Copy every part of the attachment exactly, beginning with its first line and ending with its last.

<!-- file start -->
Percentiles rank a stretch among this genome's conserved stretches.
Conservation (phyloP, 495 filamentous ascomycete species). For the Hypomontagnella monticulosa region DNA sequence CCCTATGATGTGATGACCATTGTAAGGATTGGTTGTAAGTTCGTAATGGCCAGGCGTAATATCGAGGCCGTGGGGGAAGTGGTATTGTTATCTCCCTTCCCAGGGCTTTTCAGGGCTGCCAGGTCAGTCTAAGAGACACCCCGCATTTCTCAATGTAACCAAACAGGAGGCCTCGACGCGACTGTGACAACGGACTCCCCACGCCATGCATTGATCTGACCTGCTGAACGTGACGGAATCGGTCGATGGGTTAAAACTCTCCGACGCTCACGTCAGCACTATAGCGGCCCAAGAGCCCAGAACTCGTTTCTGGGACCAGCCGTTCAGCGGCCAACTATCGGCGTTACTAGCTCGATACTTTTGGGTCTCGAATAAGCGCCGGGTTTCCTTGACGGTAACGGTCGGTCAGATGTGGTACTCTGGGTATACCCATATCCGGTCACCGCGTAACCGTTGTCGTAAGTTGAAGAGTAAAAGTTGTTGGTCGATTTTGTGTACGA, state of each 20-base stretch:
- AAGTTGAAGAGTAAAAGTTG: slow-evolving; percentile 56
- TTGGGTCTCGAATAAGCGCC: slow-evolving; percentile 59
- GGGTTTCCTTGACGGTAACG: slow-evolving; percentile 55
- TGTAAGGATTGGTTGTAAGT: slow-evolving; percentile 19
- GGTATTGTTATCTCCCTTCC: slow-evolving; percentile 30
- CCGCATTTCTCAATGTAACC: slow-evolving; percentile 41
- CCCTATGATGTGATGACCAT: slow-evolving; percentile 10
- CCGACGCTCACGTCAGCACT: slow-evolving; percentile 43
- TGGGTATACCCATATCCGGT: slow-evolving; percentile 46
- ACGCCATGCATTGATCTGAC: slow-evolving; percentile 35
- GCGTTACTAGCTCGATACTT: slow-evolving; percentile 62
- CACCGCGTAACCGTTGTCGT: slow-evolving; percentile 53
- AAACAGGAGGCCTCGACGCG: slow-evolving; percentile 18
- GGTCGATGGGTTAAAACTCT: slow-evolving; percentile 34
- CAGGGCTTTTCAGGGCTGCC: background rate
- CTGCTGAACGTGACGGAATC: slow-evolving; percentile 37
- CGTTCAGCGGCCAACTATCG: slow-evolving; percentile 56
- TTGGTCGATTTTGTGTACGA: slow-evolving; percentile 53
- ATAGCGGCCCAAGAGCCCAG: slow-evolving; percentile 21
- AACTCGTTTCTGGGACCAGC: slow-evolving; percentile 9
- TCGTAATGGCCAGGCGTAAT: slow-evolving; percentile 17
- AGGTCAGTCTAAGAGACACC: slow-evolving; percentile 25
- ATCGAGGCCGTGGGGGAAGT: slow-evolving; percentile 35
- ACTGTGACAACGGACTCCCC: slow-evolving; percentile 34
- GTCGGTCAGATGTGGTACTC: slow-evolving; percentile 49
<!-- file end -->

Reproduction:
Percentiles rank a stretch among this genome's conserved stretches.
Conservation (phyloP, 495 filamentous ascomycete species). For the Hypomontagnella monticulosa region DNA sequence CCCTATGATGTGATGACCATTGTAAGGATTGGTTGTAAGTTCGTAATGGCCAGGCGTAATATCGAGGCCGTGGGGGAAGTGGTATTGTTATCTCCCTTCCCAGGGCTTTTCAGGGCTGCCAGGTCAGTCTAAGAGACACCCCGCATTTCTCAATGTAACCAAACAGGAGGCCTCGACGCGACTGTGACAACGGACTCCCCACGCCATGCATTGATCTGACCTGCTGAACGTGACGGAATCGGTCGATGGGTTAAAACTCTCCGACGCTCACGTCAGCACTATAGCGGCCCAAGAGCCCAGAACTCGTTTCTGGGACCAGCCGTTCAGCGGCCAACTATCGGCGTTACTAGCTCGATACTTTTGGGTCTCGAATAAGCGCCGGGTTTCCTTGACGGTAACGGTCGGTCAGATGTGGTACTCTGGGTATACCCATATCCGGTCACCGCGTAACCGTTGTCGTAAGTTGAAGAGTAAAAGTTGTTGGTCGATTTTGTGTACGA, state of each 20-base stretch:
- AAGTTGAAGAGTAAAAGTTG: slow-evolving; percentile 56
- TTGGGTCTCGAATAAGCGCC: slow-evolving; percentile 59
- GGGTTTCCTTGACGGTAACG: slow-evolving; percentile 55
- TGTAAGGATTGGTTGTAAGT: slow-evolving; percentile 19
- GGTATTGTTATCTCCCTTCC: slow-evolving; percentile 30
- CCGCATTTCTCAATGTAACC: slow-evolving; percentile 41
- CCCTATGATGTGATGACCAT: slow-evolving; percentile 10
- CCGACGCTCACGTCAGCACT: slow-evolving; percentile 43
- TGGGTATACCCATATCCGGT: slow-evolving; percentile 46
- ACGCCATGCATTGATCTGAC: slow-evolving; percentile 35
- GCGTTACTAGCTCGATACTT: slow-evolving; percentile 62
- CACCGCGTAACCGTTGTCGT: slow-evolving; percentile 53
- AAACAGGAGGCCTCGACGCG: slow-evolving; percentile 18
- GGTCGATGGGTTAAAACTCT: slow-evolving; percentile 34
- CAGGGCTTTTCAGGGCTGCC: background rate
- CTGCTGAACGTGACGGAATC: slow-evolving; percentile 37
- CGTTCAGCGGCCAACTATCG: slow-evolving; percentile 56
- TTGGTCGATTTTGTGTACGA: slow-evolving; percentile 53
- ATAGCGGCCCAAGAGCCCAG: slow-evolving; percentile 21
- AACTCGTTTCTGGGACCAGC: slow-evolving; percentile 9
- TCGTAATGGCCAGGCGTAAT: slow-evolving; percentile 17
- AGGTCAGTCTAAGAGACACC: slow-evolving; percentile 25
- ATCGAGGCCGTGGGGGAAGT: slow-evolving; percentile 35
- ACTGTGACAACGGACTCCCC: slow-evolving; percentile 34
- GTCGGTCAGATGTGGTACTC: slow-evolving; percentile 49